When commercial infant formula came along, its manufacturers marketed these products as a safe alternative to breast milk. As breastfeeding rates decreased from 90% in the 20th century to just 42% of babies in the 21st century, the use and marketing of infant formula have come under scrutiny. Studies have shown that cow milk formula can cause necrotizing enterocolitis (NEC) in premature infants, but the manufacturers have marketed their products as safe and necessary for growth in preterm babies.
Introduction of Formulas
Alternative feeding methods were used as early as 2000 BC because some mothers may not be able to produce enough breast milk, or the infant was without a mother. Often donor milk was used but not always available, so Nestles sold the first commercially available formula in the US in the late 1870s. Other brands soon followed and were even sold in Sears catalog.
Thomas Morgan Rotch of Harvard Medical School developed what came to be known as the “percentage method” of infant formula feeding. The percentage method used formulas physicians recommended to parents based on a baby’s nutritional needs, mixing cow’s milk, water, cream, and sugar or honey in specific ratios. This mix was thought to accommodate the baby’s digestive system. They used this method from the 1890s until 1915, when physicians became frustrated with the complex process of prescribing formulas, so they began recommending evaporated milk and occasionally commercial formulas.
Physicians felt that formula manufacturers should not handle infant nutrition because they believed commercial formulas to be inadequate for infant nutrition without proper guidance. This led to physicians prescribing specific formulas based on the percentage method, but by the 1920s, they were becoming frustrated by the complexity of prescribing and modifying each formula to each baby’s needs. Physicians began recommending evaporated formulas to mothers who needed an alternative method to feed their infants.
After doctors began recommending evaporated milk, it started growing in popularity due to its price, and the studies that suggested babies fed evaporated milk did as well as breastfed babies. Approaching the 1930s, evaporated milk used for infant feeding surpassed all commercial formulas and was given to over half of all bottle-fed babies. Although commercial formulas had been available for years, they did not come close to competing with evaporated milk formulas until the 1950s.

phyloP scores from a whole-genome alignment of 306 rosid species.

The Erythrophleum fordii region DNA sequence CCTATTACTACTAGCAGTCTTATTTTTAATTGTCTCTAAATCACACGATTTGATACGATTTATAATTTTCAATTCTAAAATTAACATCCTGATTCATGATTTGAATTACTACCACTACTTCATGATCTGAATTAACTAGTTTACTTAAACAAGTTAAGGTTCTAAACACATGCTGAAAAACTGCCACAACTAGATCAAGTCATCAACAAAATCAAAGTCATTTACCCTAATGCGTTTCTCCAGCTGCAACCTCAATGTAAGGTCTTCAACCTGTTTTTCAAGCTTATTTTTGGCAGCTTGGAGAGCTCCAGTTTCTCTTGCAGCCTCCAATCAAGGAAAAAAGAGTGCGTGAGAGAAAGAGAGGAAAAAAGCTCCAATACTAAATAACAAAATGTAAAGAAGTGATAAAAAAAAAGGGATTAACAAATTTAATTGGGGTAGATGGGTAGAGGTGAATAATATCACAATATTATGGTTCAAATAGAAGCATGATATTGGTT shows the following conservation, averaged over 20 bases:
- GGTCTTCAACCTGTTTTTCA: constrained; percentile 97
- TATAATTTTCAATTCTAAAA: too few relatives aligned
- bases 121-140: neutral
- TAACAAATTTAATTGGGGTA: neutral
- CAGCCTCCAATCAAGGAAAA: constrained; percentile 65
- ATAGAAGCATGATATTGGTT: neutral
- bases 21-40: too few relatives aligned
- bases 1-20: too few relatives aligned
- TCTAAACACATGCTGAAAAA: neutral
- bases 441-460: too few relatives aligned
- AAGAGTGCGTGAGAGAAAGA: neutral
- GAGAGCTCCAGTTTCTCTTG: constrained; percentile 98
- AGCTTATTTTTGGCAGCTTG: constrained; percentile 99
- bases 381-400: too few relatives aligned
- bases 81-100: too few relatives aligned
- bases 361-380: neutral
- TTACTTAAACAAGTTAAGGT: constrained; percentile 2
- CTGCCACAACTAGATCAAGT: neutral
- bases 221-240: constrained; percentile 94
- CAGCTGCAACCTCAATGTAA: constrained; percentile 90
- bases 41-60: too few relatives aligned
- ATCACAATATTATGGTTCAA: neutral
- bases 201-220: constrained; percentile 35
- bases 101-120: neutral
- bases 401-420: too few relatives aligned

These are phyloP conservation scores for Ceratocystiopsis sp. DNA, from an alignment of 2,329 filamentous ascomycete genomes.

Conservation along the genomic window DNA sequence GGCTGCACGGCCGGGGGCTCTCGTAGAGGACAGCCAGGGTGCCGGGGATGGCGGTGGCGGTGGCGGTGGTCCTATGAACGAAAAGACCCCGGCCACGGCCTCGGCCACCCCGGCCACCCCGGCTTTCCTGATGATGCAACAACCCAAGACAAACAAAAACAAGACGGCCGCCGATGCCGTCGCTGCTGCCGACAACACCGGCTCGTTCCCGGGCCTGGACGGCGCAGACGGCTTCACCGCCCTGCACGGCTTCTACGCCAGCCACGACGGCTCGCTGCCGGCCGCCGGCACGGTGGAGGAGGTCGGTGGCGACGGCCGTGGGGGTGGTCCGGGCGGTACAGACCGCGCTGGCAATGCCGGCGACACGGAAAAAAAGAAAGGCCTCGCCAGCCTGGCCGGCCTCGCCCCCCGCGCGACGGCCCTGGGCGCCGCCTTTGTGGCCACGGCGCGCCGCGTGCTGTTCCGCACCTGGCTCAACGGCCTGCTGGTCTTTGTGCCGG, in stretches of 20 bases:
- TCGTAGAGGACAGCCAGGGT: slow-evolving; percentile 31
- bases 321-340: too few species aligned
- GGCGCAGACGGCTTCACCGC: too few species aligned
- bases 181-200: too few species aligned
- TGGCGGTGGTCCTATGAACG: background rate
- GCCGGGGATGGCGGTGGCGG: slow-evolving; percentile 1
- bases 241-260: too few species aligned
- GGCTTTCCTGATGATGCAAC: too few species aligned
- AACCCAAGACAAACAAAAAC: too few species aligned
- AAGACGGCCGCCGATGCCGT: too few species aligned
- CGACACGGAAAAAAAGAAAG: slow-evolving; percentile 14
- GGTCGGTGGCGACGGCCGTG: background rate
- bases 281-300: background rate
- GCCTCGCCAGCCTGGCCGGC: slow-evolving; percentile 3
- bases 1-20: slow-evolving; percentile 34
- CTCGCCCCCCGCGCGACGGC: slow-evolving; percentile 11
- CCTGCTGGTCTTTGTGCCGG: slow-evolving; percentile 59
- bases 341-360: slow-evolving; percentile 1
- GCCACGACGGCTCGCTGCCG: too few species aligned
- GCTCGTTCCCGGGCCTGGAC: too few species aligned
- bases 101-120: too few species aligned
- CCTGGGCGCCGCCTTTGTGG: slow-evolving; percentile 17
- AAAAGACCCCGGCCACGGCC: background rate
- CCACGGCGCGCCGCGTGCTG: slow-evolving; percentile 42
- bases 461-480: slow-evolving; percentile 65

The Marketing of Commerical Formulas
The 1950s saw makers of formulas derived from cow’s milk, like Similac and Enfamil, begin marketing campaigns that provided these affordable formulas to hospitals and pediatricians. These commercial formulas only took 10 years of marketing to overtake evaporated milk formulas because of the ease of use and a belief that the formulas were “medically-approved” to provide nutrition for young infants in place of breast milk. They used hospitals to introduce their products by giving infants ready-to-feed bottles, which gave consumers’ confidence in these products. Mothers went home with samples of these products, which were often needed as hospitals introduced infants to bottles, and when a baby is switched from breast to bottle it can cause nipple confusion and prevent the mother from producing enough milk.
The practice of advertising through hospitals continued as the formula industry expanded its efforts to the public in the late 1980s. Physicians once again did not think that the manufacturers of formulas should advertise to the public.
The American Academy of Pediatrics (AAP) released a statement explaining their opposition to advertising formulas to the public because they negatively affect breastfeeding, undermine physician advice on infant nutrition, confuse consumers and increase the cost of infant formula.
Marketing baby formula directly to the public and hospitals has given parents trust in their products and the belief that they are equal to or, in some cases, superior to breast milk.
Formula manufacturers marketed their cow’s milk products as safe using the methods discussed above, sending mothers home with sample formula, and giving premature infants in the NICU cow’s milk formula. Cow’s milk formula is linked to necrotizing enterocolitis (NEC) in premature infants, with studies showing that premature infants fed cows’ milk formula or fortifier are 6 to 10 times more likely to develop NEC.
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